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Secondly, since A1C only gives a 3-month average, it doesn’t show how much of a roller coaster your blood sugar has been on in between meals, and the amount of time out of range of your minimum and maximum blood sugar levels your body has had to endure.

Ideally, an A1C measurement can be used in combination with the blood sugar results on your meter to give you and your healthcare provider a real-life picture of your diabetes. 

The information provided on this blog is for general educational, communication and information purposes only and is not intended to replace medical advice, treatments or diagnosis by your own healthcare provider.

References

[1] American Diabetes Association. Standards of Medical Care in Diabetes 2018. Diabetes Care 2018 Jan;  vol41 (Supplement 1): S1 -S2. doi: 10.2337/dc18-S004.

[2] National Institute of Diabetes and Digestive and Kidney Diseases. The A1C Test & Diabetes. Site: https://www.niddk.nih.gov/health-information/diabetes/overview/tests-diagnosis/a1c-test accessed 4/11/18

[3] Bunker, Katie. American Diabetes Association. Diabetes Forecast website. http://www.diabetesforecast.or... Pub 4/2009, accessed 4/11/18

[4] WebMD. Hemoglobin A1c (HbA1c) Test for Diabetes. WebMD website.  https://www.webmd.com/diabetes... Pub 4/2009, accessed 3/31/18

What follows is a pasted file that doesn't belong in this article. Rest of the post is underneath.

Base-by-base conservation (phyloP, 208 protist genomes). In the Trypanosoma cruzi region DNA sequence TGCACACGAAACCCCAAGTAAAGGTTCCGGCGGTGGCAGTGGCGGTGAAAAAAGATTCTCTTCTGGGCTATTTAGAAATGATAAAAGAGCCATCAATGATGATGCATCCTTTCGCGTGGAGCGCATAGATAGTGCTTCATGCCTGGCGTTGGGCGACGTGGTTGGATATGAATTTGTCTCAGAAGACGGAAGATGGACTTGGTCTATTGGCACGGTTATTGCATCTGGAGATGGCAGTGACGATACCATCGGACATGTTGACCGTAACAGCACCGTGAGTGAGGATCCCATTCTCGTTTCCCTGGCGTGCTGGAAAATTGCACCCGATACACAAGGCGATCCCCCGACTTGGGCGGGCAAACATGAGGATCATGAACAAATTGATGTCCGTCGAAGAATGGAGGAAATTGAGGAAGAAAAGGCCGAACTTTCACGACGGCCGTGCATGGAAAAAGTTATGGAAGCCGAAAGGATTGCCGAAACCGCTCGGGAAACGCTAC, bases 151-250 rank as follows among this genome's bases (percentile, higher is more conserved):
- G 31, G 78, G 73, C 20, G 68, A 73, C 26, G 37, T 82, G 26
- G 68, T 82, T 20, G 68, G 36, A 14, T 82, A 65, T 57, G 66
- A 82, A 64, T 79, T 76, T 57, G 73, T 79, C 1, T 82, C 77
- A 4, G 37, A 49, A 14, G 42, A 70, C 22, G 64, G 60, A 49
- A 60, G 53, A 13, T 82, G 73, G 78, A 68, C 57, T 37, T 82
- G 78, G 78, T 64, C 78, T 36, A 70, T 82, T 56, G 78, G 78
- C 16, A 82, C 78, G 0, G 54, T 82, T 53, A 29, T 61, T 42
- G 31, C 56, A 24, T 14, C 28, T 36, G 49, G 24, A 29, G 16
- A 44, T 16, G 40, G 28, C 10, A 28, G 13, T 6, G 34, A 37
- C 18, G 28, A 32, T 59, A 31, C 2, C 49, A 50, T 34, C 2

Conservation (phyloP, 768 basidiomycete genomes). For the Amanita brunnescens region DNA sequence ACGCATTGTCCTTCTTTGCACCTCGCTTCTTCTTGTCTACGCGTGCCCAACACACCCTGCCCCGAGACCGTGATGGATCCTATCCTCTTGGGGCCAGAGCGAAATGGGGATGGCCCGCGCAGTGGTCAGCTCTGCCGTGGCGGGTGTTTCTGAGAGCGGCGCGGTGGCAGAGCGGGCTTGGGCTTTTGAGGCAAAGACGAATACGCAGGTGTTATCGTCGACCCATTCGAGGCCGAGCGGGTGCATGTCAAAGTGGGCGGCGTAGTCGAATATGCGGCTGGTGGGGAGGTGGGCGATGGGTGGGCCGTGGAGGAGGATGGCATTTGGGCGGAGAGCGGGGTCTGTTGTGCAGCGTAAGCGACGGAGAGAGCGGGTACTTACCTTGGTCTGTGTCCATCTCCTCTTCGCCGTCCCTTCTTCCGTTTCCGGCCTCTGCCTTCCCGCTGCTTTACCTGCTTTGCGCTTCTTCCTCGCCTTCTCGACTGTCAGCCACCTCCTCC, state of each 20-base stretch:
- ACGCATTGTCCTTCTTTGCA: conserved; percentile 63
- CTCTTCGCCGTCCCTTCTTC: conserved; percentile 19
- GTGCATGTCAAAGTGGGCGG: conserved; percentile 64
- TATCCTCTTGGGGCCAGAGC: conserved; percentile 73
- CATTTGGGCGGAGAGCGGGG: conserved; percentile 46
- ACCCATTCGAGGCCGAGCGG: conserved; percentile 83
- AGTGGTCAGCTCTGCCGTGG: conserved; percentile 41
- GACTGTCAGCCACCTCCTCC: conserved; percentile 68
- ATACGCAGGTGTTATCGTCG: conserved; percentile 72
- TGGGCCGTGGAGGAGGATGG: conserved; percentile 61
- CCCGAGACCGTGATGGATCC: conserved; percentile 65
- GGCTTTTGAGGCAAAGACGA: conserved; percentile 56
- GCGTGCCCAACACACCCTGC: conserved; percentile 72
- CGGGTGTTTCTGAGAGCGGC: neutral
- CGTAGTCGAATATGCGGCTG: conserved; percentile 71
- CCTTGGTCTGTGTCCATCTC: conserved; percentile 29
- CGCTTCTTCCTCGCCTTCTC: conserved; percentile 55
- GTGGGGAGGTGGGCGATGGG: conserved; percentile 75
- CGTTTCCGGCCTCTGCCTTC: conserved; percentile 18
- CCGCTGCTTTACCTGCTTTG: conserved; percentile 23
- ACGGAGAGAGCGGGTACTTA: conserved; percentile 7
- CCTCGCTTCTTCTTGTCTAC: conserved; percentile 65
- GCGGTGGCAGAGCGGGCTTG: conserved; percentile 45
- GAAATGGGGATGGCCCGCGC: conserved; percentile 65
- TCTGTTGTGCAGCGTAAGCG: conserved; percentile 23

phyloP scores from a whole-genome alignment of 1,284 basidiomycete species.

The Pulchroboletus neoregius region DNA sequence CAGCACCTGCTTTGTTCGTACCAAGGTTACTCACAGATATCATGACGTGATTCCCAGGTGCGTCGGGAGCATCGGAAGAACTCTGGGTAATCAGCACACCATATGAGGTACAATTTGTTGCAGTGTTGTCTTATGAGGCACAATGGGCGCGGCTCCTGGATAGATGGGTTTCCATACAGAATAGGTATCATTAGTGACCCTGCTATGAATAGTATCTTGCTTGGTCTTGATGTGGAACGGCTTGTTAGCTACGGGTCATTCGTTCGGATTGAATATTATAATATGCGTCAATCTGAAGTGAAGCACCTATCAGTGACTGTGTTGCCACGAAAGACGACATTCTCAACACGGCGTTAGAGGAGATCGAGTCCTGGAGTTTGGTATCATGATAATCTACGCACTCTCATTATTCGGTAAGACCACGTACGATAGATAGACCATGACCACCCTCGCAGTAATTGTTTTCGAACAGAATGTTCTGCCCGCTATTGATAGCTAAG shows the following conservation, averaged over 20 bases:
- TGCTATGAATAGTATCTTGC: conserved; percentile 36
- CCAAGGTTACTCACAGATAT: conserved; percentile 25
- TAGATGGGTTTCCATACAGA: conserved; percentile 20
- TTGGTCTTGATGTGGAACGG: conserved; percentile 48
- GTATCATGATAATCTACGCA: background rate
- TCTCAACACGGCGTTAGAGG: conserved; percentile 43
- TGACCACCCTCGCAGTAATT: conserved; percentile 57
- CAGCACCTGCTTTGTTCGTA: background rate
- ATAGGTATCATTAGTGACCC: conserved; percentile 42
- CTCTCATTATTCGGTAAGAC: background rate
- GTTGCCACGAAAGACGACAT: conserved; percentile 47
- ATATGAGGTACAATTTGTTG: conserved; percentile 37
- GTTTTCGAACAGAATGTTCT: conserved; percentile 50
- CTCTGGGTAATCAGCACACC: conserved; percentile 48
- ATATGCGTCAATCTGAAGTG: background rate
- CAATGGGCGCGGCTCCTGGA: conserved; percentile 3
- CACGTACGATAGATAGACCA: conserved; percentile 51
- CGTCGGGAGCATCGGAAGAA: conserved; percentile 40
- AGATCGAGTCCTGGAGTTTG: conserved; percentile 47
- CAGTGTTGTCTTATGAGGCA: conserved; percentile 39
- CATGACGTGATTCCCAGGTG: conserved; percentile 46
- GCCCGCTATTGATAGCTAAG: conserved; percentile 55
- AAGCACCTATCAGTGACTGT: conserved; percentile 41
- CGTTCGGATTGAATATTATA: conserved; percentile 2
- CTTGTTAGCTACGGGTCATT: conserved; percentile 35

[5] Diabetes Care. Translating the A1c Assay Into Estimated Average Glucose Values. https://www.ncbi.nlm.nih.gov/pmc/articles/PMC2742903/ accessed 4/3/18

Important Safety Information for Afrezza (insulin human) Inhalation Powder

Afrezza can cause serious side effects, including: Sudden lung problems (bronchospasms). Do not use Afrezza if you have long-term (chronic) lung problems such as asthma or chronic obstructive pulmonary disease (COPD). Before starting Afrezza, your healthcare provider will give you a breathing test to check how your lungs are working.

IMPORTANT SAFETY INFORMATION

What is the most important information I should know about Afrezza? Afrezza can cause serious side effects, including: Sudden lung problems (bronchospasms). Do not use Afrezza if you have long-term (chronic) lung problems such as asthma or chronic obstructive pulmonary disease (COPD).

IMPORTANT SAFETY INFORMATION

What is the most important information I should know about Afrezza?

Afrezza can cause serious side effects, including:

Sudden lung problems (bronchospasms). Do not use Afrezza if you have long-term (chronic) lung problems such as asthma or chronic obstructive pulmonary disease (COPD). Before starting Afrezza, your healthcare provider will give you a breathing test to check how your lungs are working.

  • Afrezza is a man-made insulin that is breathed-in through your lungs (inhaled) and is used to control high blood sugar in adults with diabetes mellitus.